"But I don't know how to do my multiplication tables."

I pause. I got nothing. I duck the complaint. When you can't massage the truth, you ignore it completely.

"Try harder!" I grin. "You can do it!"

Rarely, I'm the Critic. The critic is the fault finder, the muck racker, the smug narrator that writes the blogs you are reading now. He used to appear often, but he gets in so much trouble that in recent years his cries have been largely silenced. The critic speaks only in truth, and there is nothing more poisonous than truth in the LAUSD school system.

The critic is a mean SOB. He's the one that makes kids cry.
Truth tends to do that.

Finally, I am the Father. He crosses the line between teacher and parent, possesses unshakable integrity, is eternally patient and just. The father promotes all that is good in others, he protects his charges and provides the emotional safety net the students desperately crave.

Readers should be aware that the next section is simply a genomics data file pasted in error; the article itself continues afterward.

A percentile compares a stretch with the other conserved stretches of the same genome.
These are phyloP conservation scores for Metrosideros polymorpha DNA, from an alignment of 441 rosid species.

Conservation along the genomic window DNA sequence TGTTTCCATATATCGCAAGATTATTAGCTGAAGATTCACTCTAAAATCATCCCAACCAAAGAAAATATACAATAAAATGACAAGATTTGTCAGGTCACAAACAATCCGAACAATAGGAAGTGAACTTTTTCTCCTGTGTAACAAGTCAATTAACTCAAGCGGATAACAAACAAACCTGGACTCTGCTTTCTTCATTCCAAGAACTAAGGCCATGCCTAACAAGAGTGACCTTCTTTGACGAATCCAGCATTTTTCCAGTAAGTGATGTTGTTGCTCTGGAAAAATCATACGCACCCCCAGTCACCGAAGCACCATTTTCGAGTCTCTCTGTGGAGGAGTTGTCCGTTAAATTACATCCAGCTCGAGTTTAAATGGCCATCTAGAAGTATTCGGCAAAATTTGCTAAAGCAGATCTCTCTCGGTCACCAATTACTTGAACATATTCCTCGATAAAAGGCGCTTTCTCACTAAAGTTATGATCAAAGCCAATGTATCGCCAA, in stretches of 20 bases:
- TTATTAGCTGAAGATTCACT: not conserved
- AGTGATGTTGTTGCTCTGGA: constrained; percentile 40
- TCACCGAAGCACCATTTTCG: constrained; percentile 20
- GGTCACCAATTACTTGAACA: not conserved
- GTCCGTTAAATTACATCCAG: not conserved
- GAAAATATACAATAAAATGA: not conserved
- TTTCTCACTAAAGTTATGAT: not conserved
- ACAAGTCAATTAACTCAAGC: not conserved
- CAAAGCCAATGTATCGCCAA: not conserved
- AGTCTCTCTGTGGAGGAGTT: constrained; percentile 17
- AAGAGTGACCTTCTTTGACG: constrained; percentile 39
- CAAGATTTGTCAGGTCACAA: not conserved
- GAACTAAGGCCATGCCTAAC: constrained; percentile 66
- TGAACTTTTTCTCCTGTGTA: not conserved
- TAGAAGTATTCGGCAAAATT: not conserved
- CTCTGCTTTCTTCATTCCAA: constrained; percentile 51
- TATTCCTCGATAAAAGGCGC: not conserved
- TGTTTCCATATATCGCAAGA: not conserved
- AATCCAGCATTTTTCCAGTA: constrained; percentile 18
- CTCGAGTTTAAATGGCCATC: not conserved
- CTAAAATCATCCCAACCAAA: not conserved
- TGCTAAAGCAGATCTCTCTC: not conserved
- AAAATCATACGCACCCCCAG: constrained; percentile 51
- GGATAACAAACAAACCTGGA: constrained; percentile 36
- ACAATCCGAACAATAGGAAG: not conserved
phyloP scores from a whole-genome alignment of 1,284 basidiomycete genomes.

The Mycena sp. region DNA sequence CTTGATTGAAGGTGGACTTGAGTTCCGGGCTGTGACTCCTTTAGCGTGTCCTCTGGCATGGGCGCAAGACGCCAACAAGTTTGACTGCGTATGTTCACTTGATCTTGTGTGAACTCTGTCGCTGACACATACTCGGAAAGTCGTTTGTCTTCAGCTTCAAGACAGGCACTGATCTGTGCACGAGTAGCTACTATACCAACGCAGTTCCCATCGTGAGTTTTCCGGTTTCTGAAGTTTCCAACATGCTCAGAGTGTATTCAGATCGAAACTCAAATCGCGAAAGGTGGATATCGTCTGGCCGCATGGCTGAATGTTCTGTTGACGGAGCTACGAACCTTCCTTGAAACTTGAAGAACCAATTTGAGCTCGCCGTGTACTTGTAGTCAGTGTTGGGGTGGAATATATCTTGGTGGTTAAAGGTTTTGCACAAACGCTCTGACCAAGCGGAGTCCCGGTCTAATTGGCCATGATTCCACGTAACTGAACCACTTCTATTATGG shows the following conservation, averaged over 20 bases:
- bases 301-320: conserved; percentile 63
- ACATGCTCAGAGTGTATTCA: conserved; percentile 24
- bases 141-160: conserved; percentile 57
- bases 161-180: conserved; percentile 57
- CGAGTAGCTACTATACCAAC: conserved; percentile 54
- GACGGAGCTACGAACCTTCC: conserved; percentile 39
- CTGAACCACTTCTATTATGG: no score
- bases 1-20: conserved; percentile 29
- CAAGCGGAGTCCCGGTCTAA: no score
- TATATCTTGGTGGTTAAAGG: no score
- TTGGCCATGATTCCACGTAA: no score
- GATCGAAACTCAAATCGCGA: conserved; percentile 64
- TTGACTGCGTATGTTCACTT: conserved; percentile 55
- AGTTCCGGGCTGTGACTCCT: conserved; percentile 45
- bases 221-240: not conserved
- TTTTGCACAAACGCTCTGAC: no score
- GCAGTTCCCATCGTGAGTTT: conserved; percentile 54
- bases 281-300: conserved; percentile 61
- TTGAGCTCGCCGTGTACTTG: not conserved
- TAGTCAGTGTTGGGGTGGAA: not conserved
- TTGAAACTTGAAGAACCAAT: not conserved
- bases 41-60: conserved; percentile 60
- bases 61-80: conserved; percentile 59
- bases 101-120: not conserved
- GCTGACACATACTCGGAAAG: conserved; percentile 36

I have never adopted the personality of the father.
It's a persona that's been projected upon me.

It doesn't matter. Because the Father is the Joker, the Performer, the Fixer, the Tyrant, the Coach and the Critic. The father encompasses them all. Sometimes you choose your faces, but sometimes the faces are chosen for you.

So it goes.

Sunday, October 18, 2009


Being robbed is a unique emotional cocktail, two parts fury mixed with one part helplessness and three drops of aggravation.

On Saturday night, someone broke into my first floor apartment.